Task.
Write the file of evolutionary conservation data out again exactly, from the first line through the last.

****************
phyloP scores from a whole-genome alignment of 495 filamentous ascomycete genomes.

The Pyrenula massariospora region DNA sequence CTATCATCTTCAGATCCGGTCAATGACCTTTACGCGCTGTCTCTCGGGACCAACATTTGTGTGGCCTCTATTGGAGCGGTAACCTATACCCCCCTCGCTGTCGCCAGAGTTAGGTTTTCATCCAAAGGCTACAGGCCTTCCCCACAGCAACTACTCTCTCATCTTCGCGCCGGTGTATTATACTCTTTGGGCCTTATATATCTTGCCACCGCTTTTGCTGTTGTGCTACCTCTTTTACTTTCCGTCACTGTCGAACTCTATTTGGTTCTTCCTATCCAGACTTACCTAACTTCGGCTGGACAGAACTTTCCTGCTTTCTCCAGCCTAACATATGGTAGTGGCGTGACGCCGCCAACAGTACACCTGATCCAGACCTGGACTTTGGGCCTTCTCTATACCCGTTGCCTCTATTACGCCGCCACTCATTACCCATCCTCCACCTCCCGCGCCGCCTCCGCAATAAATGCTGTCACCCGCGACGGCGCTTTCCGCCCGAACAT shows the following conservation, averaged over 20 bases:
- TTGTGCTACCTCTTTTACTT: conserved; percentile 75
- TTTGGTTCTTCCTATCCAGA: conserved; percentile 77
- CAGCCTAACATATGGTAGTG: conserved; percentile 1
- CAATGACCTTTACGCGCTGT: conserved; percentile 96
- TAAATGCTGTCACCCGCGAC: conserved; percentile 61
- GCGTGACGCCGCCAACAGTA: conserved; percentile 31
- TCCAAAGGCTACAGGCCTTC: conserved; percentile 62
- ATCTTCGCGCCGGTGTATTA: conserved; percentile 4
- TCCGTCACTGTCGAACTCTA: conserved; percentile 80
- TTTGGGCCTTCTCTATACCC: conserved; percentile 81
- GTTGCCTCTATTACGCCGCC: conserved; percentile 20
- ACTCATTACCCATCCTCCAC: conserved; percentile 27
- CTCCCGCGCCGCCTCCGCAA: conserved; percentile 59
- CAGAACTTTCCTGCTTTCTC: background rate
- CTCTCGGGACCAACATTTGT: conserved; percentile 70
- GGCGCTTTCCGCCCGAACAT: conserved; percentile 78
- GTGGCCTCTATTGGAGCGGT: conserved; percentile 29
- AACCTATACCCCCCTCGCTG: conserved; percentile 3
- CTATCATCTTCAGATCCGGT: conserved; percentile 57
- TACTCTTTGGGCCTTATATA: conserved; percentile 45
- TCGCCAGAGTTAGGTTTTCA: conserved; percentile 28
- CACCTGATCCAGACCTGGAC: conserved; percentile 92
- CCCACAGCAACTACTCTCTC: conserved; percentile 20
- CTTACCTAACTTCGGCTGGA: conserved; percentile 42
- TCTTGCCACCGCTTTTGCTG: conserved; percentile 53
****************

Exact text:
phyloP scores from a whole-genome alignment of 495 filamentous ascomycete genomes.

The Pyrenula massariospora region DNA sequence CTATCATCTTCAGATCCGGTCAATGACCTTTACGCGCTGTCTCTCGGGACCAACATTTGTGTGGCCTCTATTGGAGCGGTAACCTATACCCCCCTCGCTGTCGCCAGAGTTAGGTTTTCATCCAAAGGCTACAGGCCTTCCCCACAGCAACTACTCTCTCATCTTCGCGCCGGTGTATTATACTCTTTGGGCCTTATATATCTTGCCACCGCTTTTGCTGTTGTGCTACCTCTTTTACTTTCCGTCACTGTCGAACTCTATTTGGTTCTTCCTATCCAGACTTACCTAACTTCGGCTGGACAGAACTTTCCTGCTTTCTCCAGCCTAACATATGGTAGTGGCGTGACGCCGCCAACAGTACACCTGATCCAGACCTGGACTTTGGGCCTTCTCTATACCCGTTGCCTCTATTACGCCGCCACTCATTACCCATCCTCCACCTCCCGCGCCGCCTCCGCAATAAATGCTGTCACCCGCGACGGCGCTTTCCGCCCGAACAT shows the following conservation, averaged over 20 bases:
- TTGTGCTACCTCTTTTACTT: conserved; percentile 75
- TTTGGTTCTTCCTATCCAGA: conserved; percentile 77
- CAGCCTAACATATGGTAGTG: conserved; percentile 1
- CAATGACCTTTACGCGCTGT: conserved; percentile 96
- TAAATGCTGTCACCCGCGAC: conserved; percentile 61
- GCGTGACGCCGCCAACAGTA: conserved; percentile 31
- TCCAAAGGCTACAGGCCTTC: conserved; percentile 62
- ATCTTCGCGCCGGTGTATTA: conserved; percentile 4
- TCCGTCACTGTCGAACTCTA: conserved; percentile 80
- TTTGGGCCTTCTCTATACCC: conserved; percentile 81
- GTTGCCTCTATTACGCCGCC: conserved; percentile 20
- ACTCATTACCCATCCTCCAC: conserved; percentile 27
- CTCCCGCGCCGCCTCCGCAA: conserved; percentile 59
- CAGAACTTTCCTGCTTTCTC: background rate
- CTCTCGGGACCAACATTTGT: conserved; percentile 70
- GGCGCTTTCCGCCCGAACAT: conserved; percentile 78
- GTGGCCTCTATTGGAGCGGT: conserved; percentile 29
- AACCTATACCCCCCTCGCTG: conserved; percentile 3
- CTATCATCTTCAGATCCGGT: conserved; percentile 57
- TACTCTTTGGGCCTTATATA: conserved; percentile 45
- TCGCCAGAGTTAGGTTTTCA: conserved; percentile 28
- CACCTGATCCAGACCTGGAC: conserved; percentile 92
- CCCACAGCAACTACTCTCTC: conserved; percentile 20
- CTTACCTAACTTCGGCTGGA: conserved; percentile 42
- TCTTGCCACCGCTTTTGCTG: conserved; percentile 53